After a half an hour I left my room and headed towards my parents room. It was only 22:30 and I doubted that they'd already be asleep. I knocked tentatively on their door. My dad opened the door and immediately pulled me into his arms. He was taller than I was, always a big man, like my brothers turned out to be, and I disappeared in his embrace. His warmth and strength humbled me and I started crying into his chest. My mother emerged from the bathroom and rushed towards us and directed me towards the bed. I settled on the edge while my parents migrated to their respective sides of the bed and leant against the leather headboard.
'I don't understand,' I began, 'why he is here, on our farm, working?'
'Alex, a lot has happened over the past five years,' answered my father, 'the wine output has increased by 35% and I've branched out into the apple market as well.'
'When was did that happen?' I asked, shocked with what I was hearing.
'Two years ago. I had just started with the apple orchards and I was looking for an extra managing hand on the farm, especially for the vineyards.'
'So you hired him,' I concluded, 'and he's been here for two whole years?'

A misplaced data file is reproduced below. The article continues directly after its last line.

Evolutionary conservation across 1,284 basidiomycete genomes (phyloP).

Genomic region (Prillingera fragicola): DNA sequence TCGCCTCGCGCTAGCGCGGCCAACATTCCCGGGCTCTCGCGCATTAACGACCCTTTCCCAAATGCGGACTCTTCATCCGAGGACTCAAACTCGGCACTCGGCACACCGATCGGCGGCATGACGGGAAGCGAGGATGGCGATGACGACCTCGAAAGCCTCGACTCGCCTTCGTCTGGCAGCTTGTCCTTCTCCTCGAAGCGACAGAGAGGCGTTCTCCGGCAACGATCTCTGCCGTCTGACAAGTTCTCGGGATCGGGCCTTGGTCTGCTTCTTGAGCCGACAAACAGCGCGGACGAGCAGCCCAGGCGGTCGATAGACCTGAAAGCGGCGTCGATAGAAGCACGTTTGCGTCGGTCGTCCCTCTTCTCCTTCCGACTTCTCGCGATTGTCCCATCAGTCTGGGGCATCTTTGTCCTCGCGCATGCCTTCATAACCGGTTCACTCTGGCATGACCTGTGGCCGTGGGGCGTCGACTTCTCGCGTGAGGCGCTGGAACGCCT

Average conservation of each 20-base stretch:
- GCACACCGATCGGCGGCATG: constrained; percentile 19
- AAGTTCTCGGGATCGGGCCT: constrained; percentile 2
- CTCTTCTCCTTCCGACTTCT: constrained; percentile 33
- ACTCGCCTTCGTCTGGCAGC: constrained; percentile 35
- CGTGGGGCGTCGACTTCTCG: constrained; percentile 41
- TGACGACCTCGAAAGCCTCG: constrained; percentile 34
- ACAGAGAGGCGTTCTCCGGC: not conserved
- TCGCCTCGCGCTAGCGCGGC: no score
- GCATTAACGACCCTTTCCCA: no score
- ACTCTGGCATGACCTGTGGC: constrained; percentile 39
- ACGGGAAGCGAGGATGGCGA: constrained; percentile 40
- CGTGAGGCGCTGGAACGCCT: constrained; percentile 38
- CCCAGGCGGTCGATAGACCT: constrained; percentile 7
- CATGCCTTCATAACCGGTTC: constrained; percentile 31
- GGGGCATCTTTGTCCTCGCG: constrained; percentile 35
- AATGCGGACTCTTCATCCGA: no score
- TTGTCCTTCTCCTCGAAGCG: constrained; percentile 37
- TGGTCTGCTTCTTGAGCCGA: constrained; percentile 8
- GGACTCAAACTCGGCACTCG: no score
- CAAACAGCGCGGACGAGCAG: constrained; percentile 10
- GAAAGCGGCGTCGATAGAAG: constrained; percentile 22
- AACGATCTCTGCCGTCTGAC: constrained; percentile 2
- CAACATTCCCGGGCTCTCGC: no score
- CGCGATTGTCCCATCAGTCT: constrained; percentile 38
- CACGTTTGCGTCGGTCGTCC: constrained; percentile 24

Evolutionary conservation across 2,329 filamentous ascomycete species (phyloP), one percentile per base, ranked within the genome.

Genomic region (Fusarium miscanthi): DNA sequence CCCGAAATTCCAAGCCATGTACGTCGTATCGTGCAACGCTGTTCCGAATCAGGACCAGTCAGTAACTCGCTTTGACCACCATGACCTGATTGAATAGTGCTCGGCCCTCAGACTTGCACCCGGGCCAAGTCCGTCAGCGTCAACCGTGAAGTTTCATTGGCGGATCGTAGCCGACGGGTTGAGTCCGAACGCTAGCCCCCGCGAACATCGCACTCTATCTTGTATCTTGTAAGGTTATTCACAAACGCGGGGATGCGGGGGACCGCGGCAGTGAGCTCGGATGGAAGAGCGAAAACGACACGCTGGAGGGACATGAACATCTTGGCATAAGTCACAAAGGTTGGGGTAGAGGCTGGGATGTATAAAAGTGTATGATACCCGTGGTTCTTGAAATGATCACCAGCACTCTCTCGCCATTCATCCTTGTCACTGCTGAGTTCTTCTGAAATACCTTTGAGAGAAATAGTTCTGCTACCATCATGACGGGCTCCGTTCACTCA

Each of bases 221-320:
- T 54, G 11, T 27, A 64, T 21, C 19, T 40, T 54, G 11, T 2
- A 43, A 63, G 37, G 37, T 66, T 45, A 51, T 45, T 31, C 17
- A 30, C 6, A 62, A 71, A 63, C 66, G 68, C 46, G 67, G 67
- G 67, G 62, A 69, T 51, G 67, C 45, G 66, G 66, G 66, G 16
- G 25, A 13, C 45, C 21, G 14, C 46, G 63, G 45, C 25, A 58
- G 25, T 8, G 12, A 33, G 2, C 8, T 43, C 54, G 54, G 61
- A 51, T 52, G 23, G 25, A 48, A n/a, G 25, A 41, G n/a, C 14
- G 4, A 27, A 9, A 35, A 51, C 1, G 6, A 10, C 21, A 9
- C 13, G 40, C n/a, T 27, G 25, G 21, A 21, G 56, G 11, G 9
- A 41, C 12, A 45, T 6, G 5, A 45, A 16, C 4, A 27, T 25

'But Dad, Mom, don't you remember what he did...'
'It wasn't an easy decision to make Alexander,' added my mother, 'both your father and I were very against giving him the job.'
'So why did you?' I said sharply
'He wanted another chance Alex. He apologized to us for what he did to you and put you though. And yes we know that you are the one he really needs to apologize to but he was completely sincere in his apologies to us.'
'So all he needed to say was 'I'm sorry' and he got the job?' I said flustered, my cheeks flushing.
'Of course it wasn't like that. He showed us the wrongs of his past, the decisions that he has made since then and his objectives for the future, and I can assure you son, they are honourable ones,' said my father sternly.
'Well what are they then?' I asked sarcastically
'That, Alexander, you will have to find out from him,' smiled my father.
I crawled up onto the bed completely and curled into the fetal position between my parents' waists.
'Talk to him? Do you want to kill me?' I asked softly
My father's hand reached the top of my head and his fingers ran gently through my thick hair.
'You know I would never do anything to hurt you,' he replied.
'I know,' I said back so softly it was almost inaudible to myself.
As my father played with my hair and my mom had thrown a light blanket over me, I thought of the days when I was much younger, around 5 or 6 years old. As many had previously noticed back then, I was my father's child. Wherever he went I went, or rather wherever I went he went. I remember how my father was there whenever I yearned for some physical activity, to make sure I didn't get hurt, for during my early childhood days I was extremely fragile and often got injured if I played unsupervised or with other children. He taught me to swim, ride my bike, hit my first hockey ball and serve my first ace. My father was always there to break my fall. How weird is it now that he seems to be pushing me towards falling, towards Hugo.